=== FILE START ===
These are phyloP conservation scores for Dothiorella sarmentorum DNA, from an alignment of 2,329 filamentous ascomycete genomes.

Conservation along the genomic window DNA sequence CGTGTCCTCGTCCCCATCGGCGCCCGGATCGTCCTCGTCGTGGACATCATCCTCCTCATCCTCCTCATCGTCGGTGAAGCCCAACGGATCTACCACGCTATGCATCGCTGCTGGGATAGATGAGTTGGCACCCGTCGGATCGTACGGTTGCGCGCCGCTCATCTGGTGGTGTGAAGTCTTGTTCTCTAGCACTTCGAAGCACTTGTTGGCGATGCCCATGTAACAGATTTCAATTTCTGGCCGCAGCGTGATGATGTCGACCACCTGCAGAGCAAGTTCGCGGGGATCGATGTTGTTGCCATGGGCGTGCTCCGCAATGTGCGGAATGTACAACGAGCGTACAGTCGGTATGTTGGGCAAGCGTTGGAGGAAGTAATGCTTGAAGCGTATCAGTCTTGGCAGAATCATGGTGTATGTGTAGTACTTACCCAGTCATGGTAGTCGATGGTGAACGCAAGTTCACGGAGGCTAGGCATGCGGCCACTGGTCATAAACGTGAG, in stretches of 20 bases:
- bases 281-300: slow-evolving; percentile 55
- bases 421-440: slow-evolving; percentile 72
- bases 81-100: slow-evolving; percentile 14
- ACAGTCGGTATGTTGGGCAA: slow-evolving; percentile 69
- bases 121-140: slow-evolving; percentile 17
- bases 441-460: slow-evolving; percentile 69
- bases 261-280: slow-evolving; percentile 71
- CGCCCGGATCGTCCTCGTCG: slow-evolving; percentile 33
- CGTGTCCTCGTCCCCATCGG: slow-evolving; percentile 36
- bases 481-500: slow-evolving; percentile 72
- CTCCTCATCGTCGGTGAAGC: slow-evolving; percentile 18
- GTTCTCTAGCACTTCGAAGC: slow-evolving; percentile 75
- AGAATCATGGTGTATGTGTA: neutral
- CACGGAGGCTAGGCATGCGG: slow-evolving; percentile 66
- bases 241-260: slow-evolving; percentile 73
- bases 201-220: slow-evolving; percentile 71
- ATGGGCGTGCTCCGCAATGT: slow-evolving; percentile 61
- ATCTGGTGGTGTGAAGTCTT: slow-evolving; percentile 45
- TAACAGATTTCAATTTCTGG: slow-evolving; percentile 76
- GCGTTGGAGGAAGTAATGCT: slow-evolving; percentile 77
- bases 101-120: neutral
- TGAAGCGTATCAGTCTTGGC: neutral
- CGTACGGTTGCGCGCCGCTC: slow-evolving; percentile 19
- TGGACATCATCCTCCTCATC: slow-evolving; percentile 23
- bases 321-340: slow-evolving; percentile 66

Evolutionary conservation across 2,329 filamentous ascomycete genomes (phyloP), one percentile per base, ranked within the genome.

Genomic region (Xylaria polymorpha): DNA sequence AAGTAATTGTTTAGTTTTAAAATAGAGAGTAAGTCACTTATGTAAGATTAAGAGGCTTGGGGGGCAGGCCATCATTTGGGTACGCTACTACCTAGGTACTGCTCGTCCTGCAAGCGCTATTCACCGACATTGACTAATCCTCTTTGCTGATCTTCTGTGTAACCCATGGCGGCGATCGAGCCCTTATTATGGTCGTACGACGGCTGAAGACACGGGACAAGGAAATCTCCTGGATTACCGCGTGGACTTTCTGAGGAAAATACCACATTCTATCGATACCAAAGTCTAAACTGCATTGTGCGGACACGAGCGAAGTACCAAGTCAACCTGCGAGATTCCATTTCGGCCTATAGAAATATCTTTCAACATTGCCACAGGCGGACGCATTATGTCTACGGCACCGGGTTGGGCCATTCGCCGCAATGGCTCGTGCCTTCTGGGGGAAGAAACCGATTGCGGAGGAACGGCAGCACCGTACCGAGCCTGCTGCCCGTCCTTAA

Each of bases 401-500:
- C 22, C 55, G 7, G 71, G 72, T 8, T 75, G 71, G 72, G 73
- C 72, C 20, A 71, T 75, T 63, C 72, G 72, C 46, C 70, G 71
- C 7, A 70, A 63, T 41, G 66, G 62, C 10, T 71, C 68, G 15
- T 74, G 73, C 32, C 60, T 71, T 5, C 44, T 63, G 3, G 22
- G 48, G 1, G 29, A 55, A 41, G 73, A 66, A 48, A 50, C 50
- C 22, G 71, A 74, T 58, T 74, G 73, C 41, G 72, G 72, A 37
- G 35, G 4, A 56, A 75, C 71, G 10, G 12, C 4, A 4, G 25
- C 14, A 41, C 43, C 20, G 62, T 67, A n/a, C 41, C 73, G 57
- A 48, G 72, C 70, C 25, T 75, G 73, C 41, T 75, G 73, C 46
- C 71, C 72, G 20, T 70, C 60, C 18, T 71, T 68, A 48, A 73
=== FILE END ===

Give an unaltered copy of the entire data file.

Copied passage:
These are phyloP conservation scores for Dothiorella sarmentorum DNA, from an alignment of 2,329 filamentous ascomycete genomes.

Conservation along the genomic window DNA sequence CGTGTCCTCGTCCCCATCGGCGCCCGGATCGTCCTCGTCGTGGACATCATCCTCCTCATCCTCCTCATCGTCGGTGAAGCCCAACGGATCTACCACGCTATGCATCGCTGCTGGGATAGATGAGTTGGCACCCGTCGGATCGTACGGTTGCGCGCCGCTCATCTGGTGGTGTGAAGTCTTGTTCTCTAGCACTTCGAAGCACTTGTTGGCGATGCCCATGTAACAGATTTCAATTTCTGGCCGCAGCGTGATGATGTCGACCACCTGCAGAGCAAGTTCGCGGGGATCGATGTTGTTGCCATGGGCGTGCTCCGCAATGTGCGGAATGTACAACGAGCGTACAGTCGGTATGTTGGGCAAGCGTTGGAGGAAGTAATGCTTGAAGCGTATCAGTCTTGGCAGAATCATGGTGTATGTGTAGTACTTACCCAGTCATGGTAGTCGATGGTGAACGCAAGTTCACGGAGGCTAGGCATGCGGCCACTGGTCATAAACGTGAG, in stretches of 20 bases:
- bases 281-300: slow-evolving; percentile 55
- bases 421-440: slow-evolving; percentile 72
- bases 81-100: slow-evolving; percentile 14
- ACAGTCGGTATGTTGGGCAA: slow-evolving; percentile 69
- bases 121-140: slow-evolving; percentile 17
- bases 441-460: slow-evolving; percentile 69
- bases 261-280: slow-evolving; percentile 71
- CGCCCGGATCGTCCTCGTCG: slow-evolving; percentile 33
- CGTGTCCTCGTCCCCATCGG: slow-evolving; percentile 36
- bases 481-500: slow-evolving; percentile 72
- CTCCTCATCGTCGGTGAAGC: slow-evolving; percentile 18
- GTTCTCTAGCACTTCGAAGC: slow-evolving; percentile 75
- AGAATCATGGTGTATGTGTA: neutral
- CACGGAGGCTAGGCATGCGG: slow-evolving; percentile 66
- bases 241-260: slow-evolving; percentile 73
- bases 201-220: slow-evolving; percentile 71
- ATGGGCGTGCTCCGCAATGT: slow-evolving; percentile 61
- ATCTGGTGGTGTGAAGTCTT: slow-evolving; percentile 45
- TAACAGATTTCAATTTCTGG: slow-evolving; percentile 76
- GCGTTGGAGGAAGTAATGCT: slow-evolving; percentile 77
- bases 101-120: neutral
- TGAAGCGTATCAGTCTTGGC: neutral
- CGTACGGTTGCGCGCCGCTC: slow-evolving; percentile 19
- TGGACATCATCCTCCTCATC: slow-evolving; percentile 23
- bases 321-340: slow-evolving; percentile 66

Evolutionary conservation across 2,329 filamentous ascomycete genomes (phyloP), one percentile per base, ranked within the genome.

Genomic region (Xylaria polymorpha): DNA sequence AAGTAATTGTTTAGTTTTAAAATAGAGAGTAAGTCACTTATGTAAGATTAAGAGGCTTGGGGGGCAGGCCATCATTTGGGTACGCTACTACCTAGGTACTGCTCGTCCTGCAAGCGCTATTCACCGACATTGACTAATCCTCTTTGCTGATCTTCTGTGTAACCCATGGCGGCGATCGAGCCCTTATTATGGTCGTACGACGGCTGAAGACACGGGACAAGGAAATCTCCTGGATTACCGCGTGGACTTTCTGAGGAAAATACCACATTCTATCGATACCAAAGTCTAAACTGCATTGTGCGGACACGAGCGAAGTACCAAGTCAACCTGCGAGATTCCATTTCGGCCTATAGAAATATCTTTCAACATTGCCACAGGCGGACGCATTATGTCTACGGCACCGGGTTGGGCCATTCGCCGCAATGGCTCGTGCCTTCTGGGGGAAGAAACCGATTGCGGAGGAACGGCAGCACCGTACCGAGCCTGCTGCCCGTCCTTAA

Each of bases 401-500:
- C 22, C 55, G 7, G 71, G 72, T 8, T 75, G 71, G 72, G 73
- C 72, C 20, A 71, T 75, T 63, C 72, G 72, C 46, C 70, G 71
- C 7, A 70, A 63, T 41, G 66, G 62, C 10, T 71, C 68, G 15
- T 74, G 73, C 32, C 60, T 71, T 5, C 44, T 63, G 3, G 22
- G 48, G 1, G 29, A 55, A 41, G 73, A 66, A 48, A 50, C 50
- C 22, G 71, A 74, T 58, T 74, G 73, C 41, G 72, G 72, A 37
- G 35, G 4, A 56, A 75, C 71, G 10, G 12, C 4, A 4, G 25
- C 14, A 41, C 43, C 20, G 62, T 67, A n/a, C 41, C 73, G 57
- A 48, G 72, C 70, C 25, T 75, G 73, C 41, T 75, G 73, C 46
- C 71, C 72, G 20, T 70, C 60, C 18, T 71, T 68, A 48, A 73